John KerryJohn KerryQueen Elizabeth resting 'for a few days' after hospital stay Twenty-four countries say global net-zero goal will fuel inequality Queen Elizabeth recognizes Kerry from video message: 'I saw you on the telly' MORE, the special presidential envoy for climate, said the world “can’t get where we need to go” in its climate fight if China does not join the effort.
Kerry, during an interview with MSNBC’s “Morning Joe” on Wednesday, pointed to China’s high percentage of emissions as a reason why their cooperation is needed to become net-zero by 2050.
“I'm confident President Xi, President BidenJoe BidenGrant Woods, longtime friend of McCain and former Arizona AG, dies at 67 Sanders on Medicare expansion in spending package: 'Its not coming out' Glasgow summit raises stakes for Biden deal MORE will meet at some point, I don't know when, but I'm going to be going back to China somewhere in the next weeks to follow up on the conversation that President Xi and President Biden had with hope that China, that produces 28 percent of all the world's emissions — we’re at 11 percent, China’s at 28 — we can’t get where we need to go to be net-zero by 2050 if China isn’t joining in that effort,” Kerry said.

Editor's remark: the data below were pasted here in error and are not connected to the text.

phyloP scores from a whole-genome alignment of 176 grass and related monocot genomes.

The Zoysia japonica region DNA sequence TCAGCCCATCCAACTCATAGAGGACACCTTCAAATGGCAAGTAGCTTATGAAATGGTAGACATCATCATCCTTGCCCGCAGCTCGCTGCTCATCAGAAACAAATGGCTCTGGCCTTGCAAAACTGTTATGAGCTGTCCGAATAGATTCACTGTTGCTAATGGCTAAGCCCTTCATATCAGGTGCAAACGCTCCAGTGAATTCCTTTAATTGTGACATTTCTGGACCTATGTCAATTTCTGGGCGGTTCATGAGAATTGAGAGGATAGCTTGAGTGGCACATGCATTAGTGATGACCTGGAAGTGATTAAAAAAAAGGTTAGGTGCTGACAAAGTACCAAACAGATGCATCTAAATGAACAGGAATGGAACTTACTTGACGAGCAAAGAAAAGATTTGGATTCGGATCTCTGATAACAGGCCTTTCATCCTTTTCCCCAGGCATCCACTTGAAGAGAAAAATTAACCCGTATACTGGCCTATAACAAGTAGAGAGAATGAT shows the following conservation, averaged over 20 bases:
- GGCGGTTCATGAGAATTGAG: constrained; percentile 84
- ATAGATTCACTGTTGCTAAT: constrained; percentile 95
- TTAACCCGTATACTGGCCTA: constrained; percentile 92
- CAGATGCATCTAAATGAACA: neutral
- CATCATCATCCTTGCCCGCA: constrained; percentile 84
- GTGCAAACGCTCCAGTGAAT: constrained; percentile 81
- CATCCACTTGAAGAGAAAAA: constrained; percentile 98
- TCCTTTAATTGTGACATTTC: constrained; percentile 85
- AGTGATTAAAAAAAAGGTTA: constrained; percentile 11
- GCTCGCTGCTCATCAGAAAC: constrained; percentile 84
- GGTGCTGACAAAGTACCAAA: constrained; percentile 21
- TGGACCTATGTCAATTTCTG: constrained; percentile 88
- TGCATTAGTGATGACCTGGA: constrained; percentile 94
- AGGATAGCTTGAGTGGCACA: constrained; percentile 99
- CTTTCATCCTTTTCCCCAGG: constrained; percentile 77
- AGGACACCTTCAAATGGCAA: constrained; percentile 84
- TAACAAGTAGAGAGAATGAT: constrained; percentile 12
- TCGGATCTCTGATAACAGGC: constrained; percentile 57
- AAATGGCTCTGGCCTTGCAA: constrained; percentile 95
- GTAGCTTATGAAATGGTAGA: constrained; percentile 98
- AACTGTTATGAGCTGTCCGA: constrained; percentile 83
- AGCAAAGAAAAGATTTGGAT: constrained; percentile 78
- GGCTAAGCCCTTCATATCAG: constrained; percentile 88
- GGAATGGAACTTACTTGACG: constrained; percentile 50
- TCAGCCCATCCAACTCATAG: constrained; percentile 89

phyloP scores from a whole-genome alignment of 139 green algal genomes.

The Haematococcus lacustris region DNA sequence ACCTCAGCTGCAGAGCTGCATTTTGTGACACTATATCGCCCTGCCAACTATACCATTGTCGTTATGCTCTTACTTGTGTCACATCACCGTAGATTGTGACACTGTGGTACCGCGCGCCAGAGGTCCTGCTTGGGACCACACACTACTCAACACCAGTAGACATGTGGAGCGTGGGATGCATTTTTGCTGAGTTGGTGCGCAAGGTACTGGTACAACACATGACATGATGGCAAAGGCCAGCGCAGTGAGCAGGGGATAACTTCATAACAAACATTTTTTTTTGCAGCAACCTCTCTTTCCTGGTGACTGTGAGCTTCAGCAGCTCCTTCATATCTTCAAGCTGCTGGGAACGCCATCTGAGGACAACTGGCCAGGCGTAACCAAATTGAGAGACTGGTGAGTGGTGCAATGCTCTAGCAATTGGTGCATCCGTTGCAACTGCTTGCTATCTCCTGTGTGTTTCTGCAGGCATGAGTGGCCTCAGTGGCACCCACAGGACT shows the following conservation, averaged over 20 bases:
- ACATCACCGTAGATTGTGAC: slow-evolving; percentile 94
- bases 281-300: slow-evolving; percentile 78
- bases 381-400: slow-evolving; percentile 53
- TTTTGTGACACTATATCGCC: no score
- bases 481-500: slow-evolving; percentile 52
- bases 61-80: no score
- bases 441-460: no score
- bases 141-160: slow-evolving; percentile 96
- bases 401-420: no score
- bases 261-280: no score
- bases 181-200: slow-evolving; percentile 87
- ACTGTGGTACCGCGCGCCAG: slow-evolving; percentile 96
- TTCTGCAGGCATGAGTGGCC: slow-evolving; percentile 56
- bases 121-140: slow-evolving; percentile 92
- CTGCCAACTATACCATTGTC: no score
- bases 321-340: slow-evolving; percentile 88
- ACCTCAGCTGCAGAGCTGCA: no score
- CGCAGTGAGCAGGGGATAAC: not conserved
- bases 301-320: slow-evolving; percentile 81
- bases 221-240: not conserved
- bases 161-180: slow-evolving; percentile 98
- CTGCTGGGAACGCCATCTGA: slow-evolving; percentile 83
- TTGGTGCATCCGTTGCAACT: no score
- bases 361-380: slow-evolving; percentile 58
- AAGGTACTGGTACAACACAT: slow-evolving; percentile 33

“We can't get where we need to go if 20 countries that equal 80 percent of all the emissions aren’t all joined together,” he added.
Kerry sounded a similar note earlier this month, when he discussed the importance of U.S.-Chinese cooperation to address the global environment during a virtual meeting with Han Zheng, China’s vice premier.
According to a statement from a State Department official, the two leaders discussed “the importance of U.S.-China cooperation in the global effort to reduce emissions and tackle the climate crisis.”
The special presidential envoy also emphasized that the world cannot “solve the climate crisis” without China’s engagement, noting its high global emissions.
Kerry on Wednesday did, however, praise China for President Xi’s Tuesday announcement, which said the country would stop its support for new coal-fired plants abroad, according to Politico.
Kerry said the move is “an important contribution to building momentum to make the meeting in Glasgow a success,” referring to the United Nations Climate Change Conference that is set to take place in November.